- Dawn Milne
- Sep 16, 2020
Peter Katz’s journey as a Canadian singer-songwriter hasn’t been easy. In fact, at times, he was almost ready to give it up until one show in Fort MacLeod, Alta. changed everything.
It was there that Katz met the organizers of a youth mentoring program called FACES and was asked to get involved. The organizers had been incorporating his music in the programming.
“A few months later, I flew out to the mountains of Alberta and I had the most unbelievable 12 days of my life,” said Katz, who, other than this summer, has run the program for a month every summer for the past seven years. “It’s the best thing that I do.”
Katz, a Juno Award- and Canadian Screen Award-nominated singer-songwriter, was the keynote speaker for this year’s virtual HBA Leadership Day. He shared insights on how to lead with character and make your life meaningful.
“You're all here to better yourselves – to grow and to learn, and ultimately to become leaders … You need drive. You need courage. And now you also need resilience and adaptability,” he said. “So how do we overlap? I relate to the fact that we’re both trying to do something meaningful. That challenges us. It requires us to find our way through so that we can be the leaders we wish to be.”
Four ways to navigate challenges
Katz shared with students four strategies for dealing with challenges:
1. Find your anchor to integrity
Katz calls this his “head-on-the-pillow rule.” Every night, when he puts his head on his pillow, he asks himself two questions: Have I tried my best?, and, Have I helped others to do their best?
“Those questions for me are a daily connection with my integrity,” he said. “Integrity fuels our drive because it gives our goals purpose.”
2. See the bigger picture
Two additional questions Katz asks himself are: Why am I doing what I'm doing?, and, Who am I doing it for? He asked the students to do the same.
“I invite you to reflect on that, dream on that, and write it down,” he said. “When we're not connected to our bigger picture on a daily basis, what we have to do on a daily basis becomes a lot harder.”
3. Develop a lifeline
To get through hard times, you need people you can count on to help you. Katz encouraged the students to build a network of people they can trust and lean on.
“This is an opportunity to build a connection. The Ivey Network we all know is a very powerful one,” he said. “But I’m not just talking about running businesses together. We also need to have conversations about how we’re doing … This is a lifelines goldmine.”
4. Remember that you don’t have all the time in the world
Life is short, so make sure you are on the path you want to follow.
“Knowing that I don’t have all the time in the world and reminding myself that I don’t have all the time in the world … it has given me that drive. It has given me courage,” he said. “It has given me the most important filter in my decision-making and my judgment because I always ask myself: Am I doing things in a way that I can be proud of, that have an impact, and that make this world better? Or am I not?”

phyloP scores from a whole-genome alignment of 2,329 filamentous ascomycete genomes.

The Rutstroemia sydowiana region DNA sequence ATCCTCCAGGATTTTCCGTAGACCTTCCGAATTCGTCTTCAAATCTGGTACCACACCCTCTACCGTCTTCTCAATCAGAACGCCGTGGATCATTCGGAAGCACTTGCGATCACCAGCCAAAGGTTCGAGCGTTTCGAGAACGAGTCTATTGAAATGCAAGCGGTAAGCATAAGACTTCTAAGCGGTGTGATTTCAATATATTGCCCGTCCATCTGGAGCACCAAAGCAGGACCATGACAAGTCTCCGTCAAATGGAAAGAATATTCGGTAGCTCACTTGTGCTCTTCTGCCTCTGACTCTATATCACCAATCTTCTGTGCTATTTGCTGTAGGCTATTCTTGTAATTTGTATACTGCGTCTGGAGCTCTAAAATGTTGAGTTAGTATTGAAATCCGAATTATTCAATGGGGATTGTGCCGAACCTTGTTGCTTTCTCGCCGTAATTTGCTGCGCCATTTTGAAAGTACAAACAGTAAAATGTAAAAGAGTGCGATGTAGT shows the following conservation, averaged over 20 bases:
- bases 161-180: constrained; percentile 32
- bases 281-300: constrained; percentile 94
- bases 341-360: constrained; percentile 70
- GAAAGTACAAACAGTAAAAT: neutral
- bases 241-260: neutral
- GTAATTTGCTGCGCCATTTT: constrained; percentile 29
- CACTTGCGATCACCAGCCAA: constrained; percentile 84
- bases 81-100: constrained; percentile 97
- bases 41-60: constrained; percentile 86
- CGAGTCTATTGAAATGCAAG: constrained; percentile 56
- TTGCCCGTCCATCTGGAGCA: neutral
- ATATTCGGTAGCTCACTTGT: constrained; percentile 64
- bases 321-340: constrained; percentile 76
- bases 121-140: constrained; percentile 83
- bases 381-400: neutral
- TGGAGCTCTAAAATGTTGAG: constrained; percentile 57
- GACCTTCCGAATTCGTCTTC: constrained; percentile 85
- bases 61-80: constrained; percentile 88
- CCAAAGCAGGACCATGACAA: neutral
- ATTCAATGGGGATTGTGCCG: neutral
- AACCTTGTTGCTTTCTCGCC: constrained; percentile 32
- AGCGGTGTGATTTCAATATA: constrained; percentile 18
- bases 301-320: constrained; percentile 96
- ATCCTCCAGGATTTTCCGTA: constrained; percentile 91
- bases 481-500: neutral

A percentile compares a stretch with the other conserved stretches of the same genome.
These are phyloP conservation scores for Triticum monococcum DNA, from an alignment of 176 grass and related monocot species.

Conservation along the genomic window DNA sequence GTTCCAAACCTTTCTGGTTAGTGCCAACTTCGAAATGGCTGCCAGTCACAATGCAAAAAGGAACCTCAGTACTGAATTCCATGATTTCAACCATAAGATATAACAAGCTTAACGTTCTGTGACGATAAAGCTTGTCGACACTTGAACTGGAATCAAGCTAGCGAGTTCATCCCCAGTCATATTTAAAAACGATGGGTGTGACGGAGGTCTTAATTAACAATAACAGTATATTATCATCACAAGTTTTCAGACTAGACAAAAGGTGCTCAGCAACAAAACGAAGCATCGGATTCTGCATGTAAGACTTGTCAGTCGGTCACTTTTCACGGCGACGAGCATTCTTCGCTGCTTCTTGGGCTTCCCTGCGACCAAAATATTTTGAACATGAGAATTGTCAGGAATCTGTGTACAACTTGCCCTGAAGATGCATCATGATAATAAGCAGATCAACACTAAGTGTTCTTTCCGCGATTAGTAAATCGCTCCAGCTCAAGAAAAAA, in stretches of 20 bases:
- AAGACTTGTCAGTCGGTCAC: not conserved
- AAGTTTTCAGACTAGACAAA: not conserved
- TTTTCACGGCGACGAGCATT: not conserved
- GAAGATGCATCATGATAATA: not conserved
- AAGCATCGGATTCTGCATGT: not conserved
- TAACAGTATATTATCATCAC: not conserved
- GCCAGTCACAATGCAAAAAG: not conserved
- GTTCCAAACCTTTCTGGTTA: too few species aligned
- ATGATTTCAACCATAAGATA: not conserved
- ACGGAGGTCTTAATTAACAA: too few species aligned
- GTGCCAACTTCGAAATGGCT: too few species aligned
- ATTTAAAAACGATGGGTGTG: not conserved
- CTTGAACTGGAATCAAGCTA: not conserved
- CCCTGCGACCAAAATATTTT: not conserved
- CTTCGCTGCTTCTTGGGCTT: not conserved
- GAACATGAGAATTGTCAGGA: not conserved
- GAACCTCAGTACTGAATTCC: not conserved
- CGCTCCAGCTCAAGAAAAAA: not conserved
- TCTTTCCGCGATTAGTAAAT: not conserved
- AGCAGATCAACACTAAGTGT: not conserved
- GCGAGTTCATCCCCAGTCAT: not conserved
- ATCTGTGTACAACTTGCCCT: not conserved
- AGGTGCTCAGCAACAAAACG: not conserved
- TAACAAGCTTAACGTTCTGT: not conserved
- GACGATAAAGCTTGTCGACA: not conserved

Advice from the leaders panel
HBA Leadership Day also included a mini-case class and a panel discussion focused on the learning that happens to good leaders throughout their lives. The students heard from Franca Gucciardi, CEO of McCall MacBain Foundation; Mona Malone, HBA ’94, Chief Human Resources Officer and Head of People & Culture at BMO Financial Group; Jeannine Pereira, HBA ’95, Director of Talent Development at EY Canada; and Rashid Wasti, EMBA ’03, EVP & Chief Talent Officer at George Weston Limited. Here are some takeaways:
Gucciardi: “We have this saying, ‘Do unto others as you would have them do unto you.’ That’s a big mistake. You have to do unto others the way they want you to do unto them. That’s the difference.”
Malone: “Be open, be authentic, and share a bit about yourself with others … Authentic leadership is important and you only get authentic leadership by sharing about yourself and listening to the impact it has on them.“
Pereira: “Be an inclusive leader … The more inclusive you are, the more engaged and productive people you're going to have, and you’ll have better relationships going forward as well.”
Wasti: “The things that you need to do as a good leader anyway are actually the same as what you would do to enable diversity to be successful … Leading with curiosity and at all times seeking to understand what's around you, will enable us to be better leaders in this regard … Everybody can do it at all levels – curiosity, embracing the power of difference, and advocating for others.”